Illustration of a bird and flowers with text overlay reading “DREAMING OUT LOUD”DREAMing Out Loud is PEN America’s tuition-free creative writing workshop series for young immigrant writers, primarily those who are undocumented, DACA recipients, or DREAMers who came to the United States when they were children. This week, PEN America released a third volume of its groundbreaking anthology, DREAMing Out Loud: Voices of Migrant Writers, an annual compilation of literary writing amplifying the experiences of undocumented writers in the U.S. On this week’s episode of The PEN Pod, we sat down with Nicole Henry, one of the contributors for this year’s anthology. Nicole spoke with us about her contributions to the anthology, life as an immigrant, and her journey toward becoming a writer. Listen below for our full conversation (our interview with Nicole is up until the 8:24 mark).

On Her Contribution to This Year’s Anthology

“My contribution this year is actually a continuation of my previous year’s work. It was called, ‘I’m Not Okay.’ Last year’s version detailed my journey through becoming a naturalized citizen or resident of this country. This year’s contribution is, ‘I’m Still Not Okay,’ because even though everything is quote unquote, ‘okay’ residency-wise, the emotional effects are still there, you know? Still scarring.”

On the Importance of Migrant Voices and Stories

“I think migrants’ stories need to be told. When I was approached by my English professor to join [the DREAMing Out Loud program] as a way to creatively express myself, and to put emotion to paper, I thought it was a great idea. But most importantly, again, I think, migrants’ stories need to be told, because I think the average American does not understand just what we go through. It’s just a black-and-white issue for them. For us, it’s life or death, literally, you know, or for our families and friends. It’s like stuff that we don’t have anymore. It’s just a big deal. And so, I think that story needs to be told.”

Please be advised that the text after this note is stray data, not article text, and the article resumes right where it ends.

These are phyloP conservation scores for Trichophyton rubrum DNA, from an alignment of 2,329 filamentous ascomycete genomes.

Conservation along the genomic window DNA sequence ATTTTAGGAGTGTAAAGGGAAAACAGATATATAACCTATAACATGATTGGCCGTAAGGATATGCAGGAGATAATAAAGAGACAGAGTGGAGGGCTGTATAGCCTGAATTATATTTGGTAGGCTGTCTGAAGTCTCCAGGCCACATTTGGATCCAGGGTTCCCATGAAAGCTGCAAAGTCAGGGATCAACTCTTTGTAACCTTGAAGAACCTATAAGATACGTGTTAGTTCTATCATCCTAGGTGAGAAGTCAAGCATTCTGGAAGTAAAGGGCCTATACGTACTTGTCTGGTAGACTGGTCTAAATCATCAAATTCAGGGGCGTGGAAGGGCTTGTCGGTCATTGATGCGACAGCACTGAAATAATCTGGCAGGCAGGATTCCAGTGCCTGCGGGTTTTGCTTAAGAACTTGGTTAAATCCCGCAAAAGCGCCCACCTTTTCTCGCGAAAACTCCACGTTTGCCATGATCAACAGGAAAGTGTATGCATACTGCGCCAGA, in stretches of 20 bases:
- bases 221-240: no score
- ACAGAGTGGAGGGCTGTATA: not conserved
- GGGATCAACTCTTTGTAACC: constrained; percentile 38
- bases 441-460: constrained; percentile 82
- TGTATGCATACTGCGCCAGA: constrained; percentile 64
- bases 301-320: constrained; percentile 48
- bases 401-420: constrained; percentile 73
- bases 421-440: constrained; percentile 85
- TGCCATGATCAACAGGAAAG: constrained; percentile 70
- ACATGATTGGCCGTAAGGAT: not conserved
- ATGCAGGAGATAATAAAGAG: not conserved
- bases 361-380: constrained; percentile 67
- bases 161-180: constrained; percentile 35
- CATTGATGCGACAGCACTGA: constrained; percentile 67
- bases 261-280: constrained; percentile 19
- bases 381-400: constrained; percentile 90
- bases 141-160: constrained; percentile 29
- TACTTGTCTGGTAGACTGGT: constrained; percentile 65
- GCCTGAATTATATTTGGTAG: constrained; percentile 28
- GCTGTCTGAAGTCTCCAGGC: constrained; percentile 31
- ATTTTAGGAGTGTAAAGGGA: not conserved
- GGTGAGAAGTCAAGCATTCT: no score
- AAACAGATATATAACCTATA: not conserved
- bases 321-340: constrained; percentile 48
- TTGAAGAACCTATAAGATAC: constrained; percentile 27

On the Healing Power of Writing

“I think it was really therapeutic, honestly. During our workshops—I’ll never forget—I would always chat with the person running the program, privately in our Zoom meetings to say, ‘Um, I don’t feel comfortable saying this out loud, but this is what I feel, like every time I do it, I want to cry,’ you know what I mean? And her response is always like, ‘That’s fine, take your time, do your thing.’ Like it’s a very welcoming, healing type of group. It really is a good program. I’ve said this before, I’ve told people this, this was really a great program. You really got to work through some things in this program. . . . It’s really therapeutic, honestly, writing. Writing is really just powerful. Putting words to paper, whether it’s fiction or fact, it’s just a great way to work through some stuff.”

On Her Path to Becoming a Writer

“There are a lot of stories that need to be told, there’s a lot more stories that need to be told. . . .  I don’t think people understand how stressful it can be, not being in your own country—especially the last four years, with our former president literally painting targets on people’s backs. I don’t think people understand the stress, the anxiety, all of that. We needed some kind of outlet to release that, I think. And I think writing is a great way to do that.”